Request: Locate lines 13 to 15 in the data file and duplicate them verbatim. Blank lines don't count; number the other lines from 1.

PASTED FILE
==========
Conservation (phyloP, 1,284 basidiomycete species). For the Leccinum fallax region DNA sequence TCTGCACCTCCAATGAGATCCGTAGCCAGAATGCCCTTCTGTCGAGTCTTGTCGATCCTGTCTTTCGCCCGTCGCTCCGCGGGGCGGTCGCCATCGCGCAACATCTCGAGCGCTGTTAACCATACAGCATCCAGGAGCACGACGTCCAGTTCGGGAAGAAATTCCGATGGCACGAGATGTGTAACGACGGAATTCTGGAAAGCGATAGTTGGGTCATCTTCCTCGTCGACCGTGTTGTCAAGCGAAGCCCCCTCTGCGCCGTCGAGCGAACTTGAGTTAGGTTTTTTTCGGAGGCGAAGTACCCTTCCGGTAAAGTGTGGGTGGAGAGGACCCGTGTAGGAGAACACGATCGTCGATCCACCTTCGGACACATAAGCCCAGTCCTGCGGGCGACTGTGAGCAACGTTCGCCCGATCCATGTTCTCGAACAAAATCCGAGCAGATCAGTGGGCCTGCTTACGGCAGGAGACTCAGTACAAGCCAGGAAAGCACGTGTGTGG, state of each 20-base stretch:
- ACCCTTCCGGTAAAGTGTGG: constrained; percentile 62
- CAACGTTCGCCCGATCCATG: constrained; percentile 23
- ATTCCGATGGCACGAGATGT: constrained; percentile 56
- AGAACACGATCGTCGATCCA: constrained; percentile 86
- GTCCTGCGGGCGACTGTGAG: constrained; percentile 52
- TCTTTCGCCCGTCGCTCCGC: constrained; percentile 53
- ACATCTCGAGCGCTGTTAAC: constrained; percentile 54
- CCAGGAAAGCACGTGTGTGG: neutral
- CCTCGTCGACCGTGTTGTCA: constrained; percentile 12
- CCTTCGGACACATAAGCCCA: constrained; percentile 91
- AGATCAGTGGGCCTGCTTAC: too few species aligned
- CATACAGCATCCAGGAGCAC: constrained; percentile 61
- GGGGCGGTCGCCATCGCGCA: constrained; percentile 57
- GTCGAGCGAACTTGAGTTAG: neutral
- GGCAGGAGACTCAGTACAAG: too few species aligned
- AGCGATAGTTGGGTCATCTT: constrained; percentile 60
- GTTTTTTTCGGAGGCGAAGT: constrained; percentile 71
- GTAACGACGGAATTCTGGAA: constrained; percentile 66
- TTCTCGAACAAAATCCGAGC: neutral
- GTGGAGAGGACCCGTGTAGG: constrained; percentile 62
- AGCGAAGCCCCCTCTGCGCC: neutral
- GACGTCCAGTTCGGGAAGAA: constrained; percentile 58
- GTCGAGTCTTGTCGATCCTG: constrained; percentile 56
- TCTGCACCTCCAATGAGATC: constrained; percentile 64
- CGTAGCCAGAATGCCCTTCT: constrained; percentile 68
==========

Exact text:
- CATACAGCATCCAGGAGCAC: constrained; percentile 61
- GGGGCGGTCGCCATCGCGCA: constrained; percentile 57
- GTCGAGCGAACTTGAGTTAG: neutral